Tim Lince

The fear of managing and policing the hundreds of new gTLDs has long been a concern for brand owners. As the number of registrations approaches 2.5 million, and with ICANN announcing preparations for the next round of applications, we undertook research that reveals the different approaches brands are taking with new generic TLDs and geographic TLDs. And in both types, domain hijackers appear to be capitalising.

Our research focused on the top 50 most valuable brands as revealed on the Brand Finance Global 500 list, as well as a selection of fashion brands and Apple products that are commonly domain hijacked. We looked at the top two generic TLDs to date (‘.xyz’ with 524,000 registrations and ‘.club’ with 109,000) and the top two geographic TLDs (‘.berlin’ with 139,000 registrations and ‘.london’ with 41,000) to see what domains have been registered related to the selected brand names. Our searches were for exact matches so didn’t look at variations or the brand name alongside other terms.

The results (outlined below) show that with the two generic TLDs, over half of the over 70 brand names we looked are registered by private individuals that appear not to be associated with the company. By contrast, with the two geographic TLDs, less than a quarter have been registered by private individuals – suggesting that brands appear to be paying more attention to the geographic TLDs. By way of example, McDonalds has registered both ‘mcdonalds.berlin’ and ‘mcdonalds.london’, but have seen ‘mcdonalds.xyz’ and ‘mcdonalds.club’ registered by private individuals. Calvin Klein too has registered both geographic TLDs, but private individuals have registered the ‘.xyz’ and ‘.club’ domains.

Some other observations:

  • Only 11 of the 71 brands (15%) in our research have registered across all four domains (or have them appear on the block/collision list): Apple, Google, Microsoft, Amazon, BMW, Shell, Siemens, iPhone, Rolex, Chanel and Hermes.
  • 56 of the 71 brands (79%) have at least one of their brand-related domains registered by a private individual that do not appear to be associated with the brand.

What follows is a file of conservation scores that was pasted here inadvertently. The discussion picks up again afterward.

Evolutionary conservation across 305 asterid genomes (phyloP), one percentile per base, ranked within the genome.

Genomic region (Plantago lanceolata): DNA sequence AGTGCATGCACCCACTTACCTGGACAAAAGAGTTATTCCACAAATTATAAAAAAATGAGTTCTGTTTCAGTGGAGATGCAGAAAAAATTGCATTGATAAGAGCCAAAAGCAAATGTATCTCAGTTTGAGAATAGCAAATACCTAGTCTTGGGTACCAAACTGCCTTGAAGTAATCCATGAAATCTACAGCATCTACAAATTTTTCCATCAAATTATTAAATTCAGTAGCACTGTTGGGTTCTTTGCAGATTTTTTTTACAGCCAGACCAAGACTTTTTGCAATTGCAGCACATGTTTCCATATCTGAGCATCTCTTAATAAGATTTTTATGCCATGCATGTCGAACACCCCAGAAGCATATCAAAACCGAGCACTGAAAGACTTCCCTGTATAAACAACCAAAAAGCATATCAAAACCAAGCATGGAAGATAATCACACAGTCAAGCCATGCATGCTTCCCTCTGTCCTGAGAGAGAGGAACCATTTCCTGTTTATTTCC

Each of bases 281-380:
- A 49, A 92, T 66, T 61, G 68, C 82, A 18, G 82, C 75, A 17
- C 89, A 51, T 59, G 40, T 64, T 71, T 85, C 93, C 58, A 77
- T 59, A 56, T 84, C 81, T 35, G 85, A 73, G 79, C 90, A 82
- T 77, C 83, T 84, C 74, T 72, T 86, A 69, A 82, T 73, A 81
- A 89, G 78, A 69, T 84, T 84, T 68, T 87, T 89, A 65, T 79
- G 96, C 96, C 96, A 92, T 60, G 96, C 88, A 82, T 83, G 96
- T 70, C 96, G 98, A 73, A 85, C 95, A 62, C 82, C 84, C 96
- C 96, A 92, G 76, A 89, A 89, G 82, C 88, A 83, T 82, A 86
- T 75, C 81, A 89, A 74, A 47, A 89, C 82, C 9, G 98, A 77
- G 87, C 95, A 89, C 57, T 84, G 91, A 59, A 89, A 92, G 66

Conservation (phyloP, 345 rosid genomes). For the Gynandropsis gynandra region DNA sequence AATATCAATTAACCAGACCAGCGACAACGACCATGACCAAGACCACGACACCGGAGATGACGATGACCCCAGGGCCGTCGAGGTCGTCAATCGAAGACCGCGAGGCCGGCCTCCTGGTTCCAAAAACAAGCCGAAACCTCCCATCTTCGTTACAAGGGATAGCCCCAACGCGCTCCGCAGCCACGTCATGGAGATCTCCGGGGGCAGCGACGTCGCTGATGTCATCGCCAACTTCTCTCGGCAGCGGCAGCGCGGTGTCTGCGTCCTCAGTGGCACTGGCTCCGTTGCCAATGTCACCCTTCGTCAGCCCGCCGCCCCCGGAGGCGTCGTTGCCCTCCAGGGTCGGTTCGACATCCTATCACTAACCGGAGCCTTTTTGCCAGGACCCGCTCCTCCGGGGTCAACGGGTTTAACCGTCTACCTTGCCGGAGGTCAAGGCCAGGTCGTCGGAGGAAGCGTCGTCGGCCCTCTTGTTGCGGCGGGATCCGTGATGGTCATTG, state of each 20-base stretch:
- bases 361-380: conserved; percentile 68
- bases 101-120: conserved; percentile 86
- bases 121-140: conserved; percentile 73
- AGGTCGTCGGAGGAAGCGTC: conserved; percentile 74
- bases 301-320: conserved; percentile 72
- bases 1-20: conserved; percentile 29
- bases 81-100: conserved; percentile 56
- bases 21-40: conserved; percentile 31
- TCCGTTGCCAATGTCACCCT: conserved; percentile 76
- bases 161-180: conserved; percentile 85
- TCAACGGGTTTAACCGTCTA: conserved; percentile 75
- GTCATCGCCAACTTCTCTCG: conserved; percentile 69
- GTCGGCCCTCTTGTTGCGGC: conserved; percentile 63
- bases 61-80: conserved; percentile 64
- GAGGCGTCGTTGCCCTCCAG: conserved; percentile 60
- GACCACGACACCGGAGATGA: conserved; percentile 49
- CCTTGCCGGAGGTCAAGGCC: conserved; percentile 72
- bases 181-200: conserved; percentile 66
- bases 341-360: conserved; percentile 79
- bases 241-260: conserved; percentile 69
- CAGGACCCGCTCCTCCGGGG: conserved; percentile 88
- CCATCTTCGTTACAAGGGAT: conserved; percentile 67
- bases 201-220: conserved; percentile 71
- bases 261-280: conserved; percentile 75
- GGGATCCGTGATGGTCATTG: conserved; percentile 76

• 37 (52%) of the 71 brands have at least two registered by private individuals - suggesting that, despite the popularity of these gTLDs, over half of the brands will have to take defensive moves if they want to regain lost domains.
  • In the two generic TLDs, 4% of the domains are still available for registration, compared to 29%  in the geo-TLDs. A sign that third-party registrants are looking more towards generics when registering brand terms?

Of course, as with all research, there are caveats. It’s worth bearing in mind that the two generic TLDs we studied have more registrations in total that the two geographic TLDs (540,000 versus 180,000), so we are not comparing like-for-like levels of activity. Additionally, companies may have intentionally targeted geo-TLDs and other sector-specific TLDs because these will actually be used by the brands, while they perhaps don’t see the benefit in a ‘.club’ or ‘.xyz’ registration (instead being happy to wait and see how these are used before deciding whether they need to take action). The figures are worth scrutiny though as they do give a sense of registration patterns, as well as the strategies employed, and potential problems faced, by brand owners during the ongoing gTLD rollout.

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The table below is the full list, including the country of origin of private individuals who have registered the domains according to the whois information. Further down is summary data of the full list and also a pie chart comparing the two generic TLDs ('.xyz' and '.club') and the two geographic TLDs ('.berlin' and '.london').

Summary of results:

Summary graphs (generic TLD versus geographic TLD):

Source: Nic.whois for respective strings. Two letter brand names removed from top 50. Data correct at the time of publication.

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